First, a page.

The sign on the outside of a tobacco warehouse here proclaims a big "thanks" to Republican Senate candidate Richard Burr for helping tobacco farmers get a $9.6 billion buyout as part of major legislation passed by Congress this month.

Inside the cavernous building one late October evening, a pumped-up crowd of more than 1,000 Republicans ate tubs of barbecue, listened to the Malpass Family country music band, and heard the likes of former senators Jesse Helms and Lauch Faircloth heap praise on Burr, a five-term House member who is locked in a dead-even race with Democrat Erskine B. Bowles for an open seat.

North Carolina, with its new high-tech industries, professional sports complexes and national banking centers, is undergoing major economic change. But in this final countdown to the election, Burr has linked arms with legends from the state's conservative past and turned to the tried and true themes of tobacco, religion and military strength to rally his GOP base.

It is anyone's guess whether this back-to-basics approach will succeed against Bowles, a businessman and former chief of staff to President Bill Clinton who lost his 2002 Senate race against Elizabeth Dole. An early 10-point lead by Bowles has evaporated, according to the latest polls. Recent electoral history is not on Bowles's side: No Democratic senatorial candidate here has been victorious in a presidential election year since the late Sam Ervin in 1968.

Although Republicans are favored by many political oddsmakers to retain control of the Senate, there are eight or nine races regarded as too close to call -- enough for Democrats to win a majority if they can minimize losses in the South and pick up a few GOP-held seats, mainly in the West and Midwest. The Senate currently has 51 Republicans, 48 Democrats and one Democratic-leaning independent. Seats from five of the eight tossup races are held by Democrats, three by Republicans.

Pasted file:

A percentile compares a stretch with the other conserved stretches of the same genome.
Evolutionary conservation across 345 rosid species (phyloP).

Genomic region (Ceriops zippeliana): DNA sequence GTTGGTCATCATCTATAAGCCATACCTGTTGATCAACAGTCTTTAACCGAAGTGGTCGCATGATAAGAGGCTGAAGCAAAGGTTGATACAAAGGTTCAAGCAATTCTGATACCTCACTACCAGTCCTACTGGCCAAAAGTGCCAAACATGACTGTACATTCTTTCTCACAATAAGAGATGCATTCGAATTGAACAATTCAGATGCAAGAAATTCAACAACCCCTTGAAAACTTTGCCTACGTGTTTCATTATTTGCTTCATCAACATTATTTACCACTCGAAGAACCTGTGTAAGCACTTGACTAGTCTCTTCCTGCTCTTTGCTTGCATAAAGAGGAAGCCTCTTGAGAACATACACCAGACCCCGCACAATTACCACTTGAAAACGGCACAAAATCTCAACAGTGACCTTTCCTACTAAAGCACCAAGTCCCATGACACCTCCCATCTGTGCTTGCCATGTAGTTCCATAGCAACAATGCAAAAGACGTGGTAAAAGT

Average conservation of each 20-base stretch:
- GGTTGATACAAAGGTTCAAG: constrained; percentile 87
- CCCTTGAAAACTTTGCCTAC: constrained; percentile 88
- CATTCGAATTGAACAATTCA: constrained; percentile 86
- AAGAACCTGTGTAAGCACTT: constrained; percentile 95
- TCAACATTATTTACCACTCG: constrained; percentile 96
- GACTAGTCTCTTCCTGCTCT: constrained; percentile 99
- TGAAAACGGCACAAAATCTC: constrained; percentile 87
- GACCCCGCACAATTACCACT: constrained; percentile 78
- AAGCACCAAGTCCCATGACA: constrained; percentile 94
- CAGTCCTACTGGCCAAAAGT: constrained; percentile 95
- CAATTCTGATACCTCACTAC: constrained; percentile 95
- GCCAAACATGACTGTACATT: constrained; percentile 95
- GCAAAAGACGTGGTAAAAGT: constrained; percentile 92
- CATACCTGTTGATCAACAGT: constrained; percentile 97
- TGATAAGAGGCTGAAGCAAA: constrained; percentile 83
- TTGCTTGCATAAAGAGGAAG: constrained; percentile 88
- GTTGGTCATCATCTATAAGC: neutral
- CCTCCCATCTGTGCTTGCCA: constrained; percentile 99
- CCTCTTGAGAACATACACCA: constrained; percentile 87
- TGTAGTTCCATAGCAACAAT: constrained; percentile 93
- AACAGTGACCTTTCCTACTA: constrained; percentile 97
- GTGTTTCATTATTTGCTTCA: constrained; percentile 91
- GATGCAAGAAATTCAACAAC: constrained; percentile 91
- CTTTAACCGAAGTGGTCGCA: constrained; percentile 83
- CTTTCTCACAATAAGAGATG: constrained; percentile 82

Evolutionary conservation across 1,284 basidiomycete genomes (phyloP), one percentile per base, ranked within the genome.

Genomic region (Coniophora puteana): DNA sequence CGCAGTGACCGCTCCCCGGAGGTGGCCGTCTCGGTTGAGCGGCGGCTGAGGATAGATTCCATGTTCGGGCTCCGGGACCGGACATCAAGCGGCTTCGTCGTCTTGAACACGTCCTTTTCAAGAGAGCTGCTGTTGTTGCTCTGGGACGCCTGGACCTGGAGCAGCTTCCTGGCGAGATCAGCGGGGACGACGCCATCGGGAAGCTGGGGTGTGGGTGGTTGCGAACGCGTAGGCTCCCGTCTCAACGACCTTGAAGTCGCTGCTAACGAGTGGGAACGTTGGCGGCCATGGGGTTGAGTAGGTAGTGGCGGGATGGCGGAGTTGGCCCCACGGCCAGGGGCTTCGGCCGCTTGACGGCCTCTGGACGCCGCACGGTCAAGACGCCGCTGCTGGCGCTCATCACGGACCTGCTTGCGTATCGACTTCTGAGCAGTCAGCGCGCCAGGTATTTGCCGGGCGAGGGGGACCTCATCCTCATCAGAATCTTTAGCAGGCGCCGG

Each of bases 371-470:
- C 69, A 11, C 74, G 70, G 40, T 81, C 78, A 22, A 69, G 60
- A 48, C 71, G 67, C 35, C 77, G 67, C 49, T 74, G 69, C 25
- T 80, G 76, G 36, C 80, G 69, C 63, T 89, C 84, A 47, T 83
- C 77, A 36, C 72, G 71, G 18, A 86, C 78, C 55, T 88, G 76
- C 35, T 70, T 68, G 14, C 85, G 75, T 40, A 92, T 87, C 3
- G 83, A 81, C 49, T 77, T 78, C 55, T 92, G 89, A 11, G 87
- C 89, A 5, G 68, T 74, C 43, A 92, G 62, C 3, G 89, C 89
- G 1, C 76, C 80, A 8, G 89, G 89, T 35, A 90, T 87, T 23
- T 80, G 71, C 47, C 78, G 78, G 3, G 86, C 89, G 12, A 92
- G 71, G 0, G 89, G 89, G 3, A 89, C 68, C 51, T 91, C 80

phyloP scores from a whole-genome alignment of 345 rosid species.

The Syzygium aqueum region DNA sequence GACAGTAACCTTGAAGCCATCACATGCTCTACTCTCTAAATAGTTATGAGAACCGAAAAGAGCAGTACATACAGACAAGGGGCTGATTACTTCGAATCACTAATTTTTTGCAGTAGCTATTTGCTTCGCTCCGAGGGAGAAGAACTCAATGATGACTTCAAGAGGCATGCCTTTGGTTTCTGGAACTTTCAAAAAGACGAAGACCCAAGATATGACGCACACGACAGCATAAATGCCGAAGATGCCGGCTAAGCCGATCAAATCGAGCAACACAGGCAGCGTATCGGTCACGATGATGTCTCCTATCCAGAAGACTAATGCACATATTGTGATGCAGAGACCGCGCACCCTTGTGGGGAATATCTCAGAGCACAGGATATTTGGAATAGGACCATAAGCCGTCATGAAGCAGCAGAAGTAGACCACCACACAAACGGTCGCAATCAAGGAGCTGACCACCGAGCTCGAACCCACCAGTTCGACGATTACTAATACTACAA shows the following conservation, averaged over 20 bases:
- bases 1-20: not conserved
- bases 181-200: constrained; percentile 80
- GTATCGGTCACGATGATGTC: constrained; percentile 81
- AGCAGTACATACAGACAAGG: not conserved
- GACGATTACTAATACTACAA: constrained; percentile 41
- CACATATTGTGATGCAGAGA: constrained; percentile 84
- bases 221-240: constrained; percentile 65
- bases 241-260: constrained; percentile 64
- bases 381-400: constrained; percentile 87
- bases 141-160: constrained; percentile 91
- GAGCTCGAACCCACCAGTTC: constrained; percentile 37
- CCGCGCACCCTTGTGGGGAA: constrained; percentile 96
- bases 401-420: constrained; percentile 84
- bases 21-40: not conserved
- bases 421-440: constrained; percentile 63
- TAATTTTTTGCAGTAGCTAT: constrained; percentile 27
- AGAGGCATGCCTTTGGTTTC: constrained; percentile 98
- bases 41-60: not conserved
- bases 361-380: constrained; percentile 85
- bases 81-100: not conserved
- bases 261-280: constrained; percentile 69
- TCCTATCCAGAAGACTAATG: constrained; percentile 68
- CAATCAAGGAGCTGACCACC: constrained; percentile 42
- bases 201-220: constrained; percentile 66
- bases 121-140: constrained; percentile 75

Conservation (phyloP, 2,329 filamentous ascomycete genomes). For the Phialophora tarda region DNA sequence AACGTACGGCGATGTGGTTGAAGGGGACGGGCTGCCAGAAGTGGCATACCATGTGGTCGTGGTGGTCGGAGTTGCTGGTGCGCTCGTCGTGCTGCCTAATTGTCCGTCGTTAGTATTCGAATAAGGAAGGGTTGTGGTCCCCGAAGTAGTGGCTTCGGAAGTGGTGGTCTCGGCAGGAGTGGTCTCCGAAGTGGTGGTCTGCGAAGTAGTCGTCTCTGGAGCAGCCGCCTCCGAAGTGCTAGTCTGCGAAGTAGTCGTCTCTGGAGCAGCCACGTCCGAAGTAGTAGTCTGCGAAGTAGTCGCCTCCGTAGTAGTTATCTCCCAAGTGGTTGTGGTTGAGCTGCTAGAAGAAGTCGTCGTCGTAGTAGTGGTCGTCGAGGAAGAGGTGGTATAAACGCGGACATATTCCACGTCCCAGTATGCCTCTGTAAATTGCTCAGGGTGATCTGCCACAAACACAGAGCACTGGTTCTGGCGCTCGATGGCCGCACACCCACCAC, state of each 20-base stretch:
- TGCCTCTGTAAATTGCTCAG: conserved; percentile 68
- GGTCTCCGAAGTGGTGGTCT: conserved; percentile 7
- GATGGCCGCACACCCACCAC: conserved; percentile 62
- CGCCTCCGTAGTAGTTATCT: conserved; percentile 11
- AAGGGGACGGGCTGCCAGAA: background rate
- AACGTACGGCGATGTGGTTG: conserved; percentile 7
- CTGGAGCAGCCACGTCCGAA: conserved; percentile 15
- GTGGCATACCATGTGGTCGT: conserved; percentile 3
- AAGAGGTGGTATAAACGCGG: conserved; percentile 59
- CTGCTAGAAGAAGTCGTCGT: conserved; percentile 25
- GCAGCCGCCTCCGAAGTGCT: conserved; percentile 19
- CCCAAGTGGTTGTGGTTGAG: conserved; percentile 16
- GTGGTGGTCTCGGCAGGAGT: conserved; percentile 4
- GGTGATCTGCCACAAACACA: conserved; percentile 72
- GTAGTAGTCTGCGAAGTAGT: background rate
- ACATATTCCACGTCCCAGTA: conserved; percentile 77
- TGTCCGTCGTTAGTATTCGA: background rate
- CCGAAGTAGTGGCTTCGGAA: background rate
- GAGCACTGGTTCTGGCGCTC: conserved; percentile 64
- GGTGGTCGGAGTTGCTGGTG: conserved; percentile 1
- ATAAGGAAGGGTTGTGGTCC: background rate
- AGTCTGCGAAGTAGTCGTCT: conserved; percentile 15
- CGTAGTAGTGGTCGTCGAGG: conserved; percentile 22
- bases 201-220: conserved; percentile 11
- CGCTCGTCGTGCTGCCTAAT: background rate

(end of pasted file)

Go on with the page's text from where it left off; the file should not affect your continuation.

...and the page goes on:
In North Carolina, cultural issues espoused by conservative Republicans are important across rural areas, including this center of tobacco farming where "Jesse-crats" still abound and the now frail Helms, 83, remains a top attraction. Though Helms's failing health required him to deliver his remarks at the Oct. 19 rally while seated at a table, his description of Burr as a "good conservative Christian man" drew rousing applause.

But in a state in which thousands of jobs have been lost in the textile, tobacco and furniture industries, voters are also looking for economic leadership. That could provide a boost to Bowles. a pro-business moderate who has made the economy and jobs the centerpiece of his campaign.

"Economic distress is being felt in rural areas that have been reliably Republican on cultural issues," said Ferrel Guillory, who runs a program on southern politics at the University of North Carolina at Chapel Hill. "The question is whether the economic stress has opened an opportunity for Bowles to appeal to those people, especially white voters." Bowles described himself as "the only guy with a real jobs plan" -- a 10-point proposal that tracks closely with some of Sen. John F. Kerry's ideas on trade and outsourcing. He also stresses his experience as founder of two North Carolina investment firms, as former director of the Small Business Administration, and as a member of corporate and nonprofit boards.